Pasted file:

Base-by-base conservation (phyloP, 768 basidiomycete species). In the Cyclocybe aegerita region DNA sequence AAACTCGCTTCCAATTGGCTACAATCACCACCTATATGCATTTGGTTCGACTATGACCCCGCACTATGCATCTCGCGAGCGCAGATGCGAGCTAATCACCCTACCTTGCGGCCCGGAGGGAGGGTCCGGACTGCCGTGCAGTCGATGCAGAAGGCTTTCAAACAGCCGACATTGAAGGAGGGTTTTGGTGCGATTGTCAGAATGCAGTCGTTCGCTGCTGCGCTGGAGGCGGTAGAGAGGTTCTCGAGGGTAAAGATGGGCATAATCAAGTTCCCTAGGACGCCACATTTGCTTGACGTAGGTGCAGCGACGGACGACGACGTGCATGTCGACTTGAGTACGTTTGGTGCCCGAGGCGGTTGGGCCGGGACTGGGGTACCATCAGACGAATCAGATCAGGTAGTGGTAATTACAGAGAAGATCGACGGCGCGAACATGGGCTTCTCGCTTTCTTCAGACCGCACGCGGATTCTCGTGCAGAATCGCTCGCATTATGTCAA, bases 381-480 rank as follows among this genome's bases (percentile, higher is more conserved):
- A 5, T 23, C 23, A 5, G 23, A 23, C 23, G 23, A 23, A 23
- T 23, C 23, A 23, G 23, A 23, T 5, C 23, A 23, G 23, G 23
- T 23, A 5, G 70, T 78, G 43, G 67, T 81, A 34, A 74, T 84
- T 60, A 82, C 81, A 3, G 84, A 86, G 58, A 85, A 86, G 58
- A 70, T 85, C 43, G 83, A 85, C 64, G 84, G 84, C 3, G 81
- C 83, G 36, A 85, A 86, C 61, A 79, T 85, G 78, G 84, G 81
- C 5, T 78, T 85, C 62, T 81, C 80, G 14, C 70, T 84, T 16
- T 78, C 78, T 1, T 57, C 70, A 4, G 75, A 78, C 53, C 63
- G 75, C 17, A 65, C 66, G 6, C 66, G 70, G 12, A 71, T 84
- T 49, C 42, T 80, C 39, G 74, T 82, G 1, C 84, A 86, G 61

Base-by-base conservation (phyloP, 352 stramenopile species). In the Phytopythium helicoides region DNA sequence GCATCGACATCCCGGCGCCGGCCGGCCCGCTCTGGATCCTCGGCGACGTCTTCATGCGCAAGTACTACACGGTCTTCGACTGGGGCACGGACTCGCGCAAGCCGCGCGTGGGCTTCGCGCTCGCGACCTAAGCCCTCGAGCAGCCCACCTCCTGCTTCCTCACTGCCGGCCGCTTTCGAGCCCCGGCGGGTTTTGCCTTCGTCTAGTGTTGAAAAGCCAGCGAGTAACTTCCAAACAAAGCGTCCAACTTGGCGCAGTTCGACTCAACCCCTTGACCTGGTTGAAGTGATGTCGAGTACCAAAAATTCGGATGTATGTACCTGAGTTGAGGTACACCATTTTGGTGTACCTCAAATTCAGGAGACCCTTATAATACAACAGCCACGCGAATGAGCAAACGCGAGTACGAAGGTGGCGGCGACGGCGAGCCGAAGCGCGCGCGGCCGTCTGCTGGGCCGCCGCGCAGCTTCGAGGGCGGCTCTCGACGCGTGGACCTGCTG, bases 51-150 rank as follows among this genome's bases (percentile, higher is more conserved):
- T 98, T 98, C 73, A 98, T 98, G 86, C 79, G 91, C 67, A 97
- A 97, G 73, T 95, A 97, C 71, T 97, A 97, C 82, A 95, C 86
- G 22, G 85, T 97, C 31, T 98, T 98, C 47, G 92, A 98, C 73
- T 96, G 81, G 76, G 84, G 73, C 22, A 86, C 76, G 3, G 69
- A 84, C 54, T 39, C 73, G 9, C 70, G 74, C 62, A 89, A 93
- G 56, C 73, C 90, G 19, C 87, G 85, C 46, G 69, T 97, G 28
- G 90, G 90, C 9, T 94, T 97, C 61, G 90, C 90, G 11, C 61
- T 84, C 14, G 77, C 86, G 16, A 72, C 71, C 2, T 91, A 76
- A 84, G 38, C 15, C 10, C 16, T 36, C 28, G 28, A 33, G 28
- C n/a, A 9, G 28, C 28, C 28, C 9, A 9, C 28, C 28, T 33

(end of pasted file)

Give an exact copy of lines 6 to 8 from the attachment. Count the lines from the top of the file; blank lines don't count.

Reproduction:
- A 70, T 85, C 43, G 83, A 85, C 64, G 84, G 84, C 3, G 81
- C 83, G 36, A 85, A 86, C 61, A 79, T 85, G 78, G 84, G 81
- C 5, T 78, T 85, C 62, T 81, C 80, G 14, C 70, T 84, T 16